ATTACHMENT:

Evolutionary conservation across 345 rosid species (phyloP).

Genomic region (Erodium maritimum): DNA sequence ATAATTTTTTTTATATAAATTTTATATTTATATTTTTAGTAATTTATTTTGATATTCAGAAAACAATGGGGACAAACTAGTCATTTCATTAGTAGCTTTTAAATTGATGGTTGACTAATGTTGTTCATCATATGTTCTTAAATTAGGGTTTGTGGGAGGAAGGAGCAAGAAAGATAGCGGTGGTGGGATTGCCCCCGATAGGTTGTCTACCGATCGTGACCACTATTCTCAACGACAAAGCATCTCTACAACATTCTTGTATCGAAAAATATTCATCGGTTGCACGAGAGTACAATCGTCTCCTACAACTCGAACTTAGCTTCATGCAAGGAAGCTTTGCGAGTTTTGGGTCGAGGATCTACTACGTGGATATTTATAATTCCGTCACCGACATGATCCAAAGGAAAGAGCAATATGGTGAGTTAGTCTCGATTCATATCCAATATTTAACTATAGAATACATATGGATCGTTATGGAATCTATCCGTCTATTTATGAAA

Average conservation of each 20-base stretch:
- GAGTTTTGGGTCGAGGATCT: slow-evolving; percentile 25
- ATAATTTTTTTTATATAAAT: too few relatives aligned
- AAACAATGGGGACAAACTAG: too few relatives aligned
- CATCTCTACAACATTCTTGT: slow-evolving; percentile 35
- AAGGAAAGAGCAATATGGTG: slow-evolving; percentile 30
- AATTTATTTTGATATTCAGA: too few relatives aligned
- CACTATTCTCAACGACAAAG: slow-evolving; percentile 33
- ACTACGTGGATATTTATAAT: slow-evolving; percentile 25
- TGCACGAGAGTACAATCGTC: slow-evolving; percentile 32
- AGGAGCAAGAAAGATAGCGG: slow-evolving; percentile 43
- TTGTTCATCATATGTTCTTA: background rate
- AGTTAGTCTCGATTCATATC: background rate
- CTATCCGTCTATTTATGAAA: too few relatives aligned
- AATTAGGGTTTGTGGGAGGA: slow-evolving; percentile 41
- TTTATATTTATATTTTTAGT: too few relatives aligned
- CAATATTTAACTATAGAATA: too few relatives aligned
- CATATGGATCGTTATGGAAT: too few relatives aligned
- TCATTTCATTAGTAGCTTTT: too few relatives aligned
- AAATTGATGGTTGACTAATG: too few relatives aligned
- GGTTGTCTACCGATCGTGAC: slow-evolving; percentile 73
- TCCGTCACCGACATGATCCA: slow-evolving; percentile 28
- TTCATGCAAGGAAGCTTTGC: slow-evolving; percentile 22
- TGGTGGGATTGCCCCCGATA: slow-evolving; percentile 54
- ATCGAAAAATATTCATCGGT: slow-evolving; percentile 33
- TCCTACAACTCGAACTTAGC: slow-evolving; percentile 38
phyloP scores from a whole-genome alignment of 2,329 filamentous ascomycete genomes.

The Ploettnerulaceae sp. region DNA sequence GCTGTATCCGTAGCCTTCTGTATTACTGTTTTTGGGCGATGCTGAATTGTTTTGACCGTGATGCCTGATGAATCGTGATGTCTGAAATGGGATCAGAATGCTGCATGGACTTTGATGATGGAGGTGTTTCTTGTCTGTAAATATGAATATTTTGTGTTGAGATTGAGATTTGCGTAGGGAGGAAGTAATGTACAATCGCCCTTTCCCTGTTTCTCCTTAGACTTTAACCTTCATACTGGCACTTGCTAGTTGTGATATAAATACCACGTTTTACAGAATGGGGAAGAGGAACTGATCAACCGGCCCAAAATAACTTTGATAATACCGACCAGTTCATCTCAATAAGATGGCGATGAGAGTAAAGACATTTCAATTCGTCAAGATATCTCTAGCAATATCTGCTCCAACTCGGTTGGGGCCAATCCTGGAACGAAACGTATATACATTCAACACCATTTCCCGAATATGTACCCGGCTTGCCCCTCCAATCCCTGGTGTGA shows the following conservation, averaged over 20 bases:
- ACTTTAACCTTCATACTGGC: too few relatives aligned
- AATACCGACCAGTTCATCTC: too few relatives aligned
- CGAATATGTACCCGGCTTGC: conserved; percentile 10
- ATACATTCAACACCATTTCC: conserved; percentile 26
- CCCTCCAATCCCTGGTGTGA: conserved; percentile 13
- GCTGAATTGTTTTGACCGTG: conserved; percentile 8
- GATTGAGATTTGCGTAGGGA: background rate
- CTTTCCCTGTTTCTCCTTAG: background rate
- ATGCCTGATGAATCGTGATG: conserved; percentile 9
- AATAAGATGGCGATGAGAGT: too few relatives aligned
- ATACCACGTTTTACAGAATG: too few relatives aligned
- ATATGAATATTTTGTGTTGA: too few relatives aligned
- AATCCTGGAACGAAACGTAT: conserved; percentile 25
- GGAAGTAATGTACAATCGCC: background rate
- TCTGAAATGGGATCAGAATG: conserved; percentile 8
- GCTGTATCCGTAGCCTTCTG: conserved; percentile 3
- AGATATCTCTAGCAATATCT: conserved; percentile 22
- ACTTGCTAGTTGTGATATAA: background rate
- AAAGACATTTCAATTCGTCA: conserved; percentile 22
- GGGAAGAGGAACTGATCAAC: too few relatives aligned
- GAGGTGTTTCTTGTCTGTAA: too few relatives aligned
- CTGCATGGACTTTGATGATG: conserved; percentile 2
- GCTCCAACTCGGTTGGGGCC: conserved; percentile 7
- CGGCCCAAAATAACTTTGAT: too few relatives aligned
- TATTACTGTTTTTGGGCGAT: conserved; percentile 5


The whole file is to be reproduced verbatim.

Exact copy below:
Evolutionary conservation across 345 rosid species (phyloP).

Genomic region (Erodium maritimum): DNA sequence ATAATTTTTTTTATATAAATTTTATATTTATATTTTTAGTAATTTATTTTGATATTCAGAAAACAATGGGGACAAACTAGTCATTTCATTAGTAGCTTTTAAATTGATGGTTGACTAATGTTGTTCATCATATGTTCTTAAATTAGGGTTTGTGGGAGGAAGGAGCAAGAAAGATAGCGGTGGTGGGATTGCCCCCGATAGGTTGTCTACCGATCGTGACCACTATTCTCAACGACAAAGCATCTCTACAACATTCTTGTATCGAAAAATATTCATCGGTTGCACGAGAGTACAATCGTCTCCTACAACTCGAACTTAGCTTCATGCAAGGAAGCTTTGCGAGTTTTGGGTCGAGGATCTACTACGTGGATATTTATAATTCCGTCACCGACATGATCCAAAGGAAAGAGCAATATGGTGAGTTAGTCTCGATTCATATCCAATATTTAACTATAGAATACATATGGATCGTTATGGAATCTATCCGTCTATTTATGAAA

Average conservation of each 20-base stretch:
- GAGTTTTGGGTCGAGGATCT: slow-evolving; percentile 25
- ATAATTTTTTTTATATAAAT: too few relatives aligned
- AAACAATGGGGACAAACTAG: too few relatives aligned
- CATCTCTACAACATTCTTGT: slow-evolving; percentile 35
- AAGGAAAGAGCAATATGGTG: slow-evolving; percentile 30
- AATTTATTTTGATATTCAGA: too few relatives aligned
- CACTATTCTCAACGACAAAG: slow-evolving; percentile 33
- ACTACGTGGATATTTATAAT: slow-evolving; percentile 25
- TGCACGAGAGTACAATCGTC: slow-evolving; percentile 32
- AGGAGCAAGAAAGATAGCGG: slow-evolving; percentile 43
- TTGTTCATCATATGTTCTTA: background rate
- AGTTAGTCTCGATTCATATC: background rate
- CTATCCGTCTATTTATGAAA: too few relatives aligned
- AATTAGGGTTTGTGGGAGGA: slow-evolving; percentile 41
- TTTATATTTATATTTTTAGT: too few relatives aligned
- CAATATTTAACTATAGAATA: too few relatives aligned
- CATATGGATCGTTATGGAAT: too few relatives aligned
- TCATTTCATTAGTAGCTTTT: too few relatives aligned
- AAATTGATGGTTGACTAATG: too few relatives aligned
- GGTTGTCTACCGATCGTGAC: slow-evolving; percentile 73
- TCCGTCACCGACATGATCCA: slow-evolving; percentile 28
- TTCATGCAAGGAAGCTTTGC: slow-evolving; percentile 22
- TGGTGGGATTGCCCCCGATA: slow-evolving; percentile 54
- ATCGAAAAATATTCATCGGT: slow-evolving; percentile 33
- TCCTACAACTCGAACTTAGC: slow-evolving; percentile 38
phyloP scores from a whole-genome alignment of 2,329 filamentous ascomycete genomes.

The Ploettnerulaceae sp. region DNA sequence GCTGTATCCGTAGCCTTCTGTATTACTGTTTTTGGGCGATGCTGAATTGTTTTGACCGTGATGCCTGATGAATCGTGATGTCTGAAATGGGATCAGAATGCTGCATGGACTTTGATGATGGAGGTGTTTCTTGTCTGTAAATATGAATATTTTGTGTTGAGATTGAGATTTGCGTAGGGAGGAAGTAATGTACAATCGCCCTTTCCCTGTTTCTCCTTAGACTTTAACCTTCATACTGGCACTTGCTAGTTGTGATATAAATACCACGTTTTACAGAATGGGGAAGAGGAACTGATCAACCGGCCCAAAATAACTTTGATAATACCGACCAGTTCATCTCAATAAGATGGCGATGAGAGTAAAGACATTTCAATTCGTCAAGATATCTCTAGCAATATCTGCTCCAACTCGGTTGGGGCCAATCCTGGAACGAAACGTATATACATTCAACACCATTTCCCGAATATGTACCCGGCTTGCCCCTCCAATCCCTGGTGTGA shows the following conservation, averaged over 20 bases:
- ACTTTAACCTTCATACTGGC: too few relatives aligned
- AATACCGACCAGTTCATCTC: too few relatives aligned
- CGAATATGTACCCGGCTTGC: conserved; percentile 10
- ATACATTCAACACCATTTCC: conserved; percentile 26
- CCCTCCAATCCCTGGTGTGA: conserved; percentile 13
- GCTGAATTGTTTTGACCGTG: conserved; percentile 8
- GATTGAGATTTGCGTAGGGA: background rate
- CTTTCCCTGTTTCTCCTTAG: background rate
- ATGCCTGATGAATCGTGATG: conserved; percentile 9
- AATAAGATGGCGATGAGAGT: too few relatives aligned
- ATACCACGTTTTACAGAATG: too few relatives aligned
- ATATGAATATTTTGTGTTGA: too few relatives aligned
- AATCCTGGAACGAAACGTAT: conserved; percentile 25
- GGAAGTAATGTACAATCGCC: background rate
- TCTGAAATGGGATCAGAATG: conserved; percentile 8
- GCTGTATCCGTAGCCTTCTG: conserved; percentile 3
- AGATATCTCTAGCAATATCT: conserved; percentile 22
- ACTTGCTAGTTGTGATATAA: background rate
- AAAGACATTTCAATTCGTCA: conserved; percentile 22
- GGGAAGAGGAACTGATCAAC: too few relatives aligned
- GAGGTGTTTCTTGTCTGTAA: too few relatives aligned
- CTGCATGGACTTTGATGATG: conserved; percentile 2
- GCTCCAACTCGGTTGGGGCC: conserved; percentile 7
- CGGCCCAAAATAACTTTGAT: too few relatives aligned
- TATTACTGTTTTTGGGCGAT: conserved; percentile 5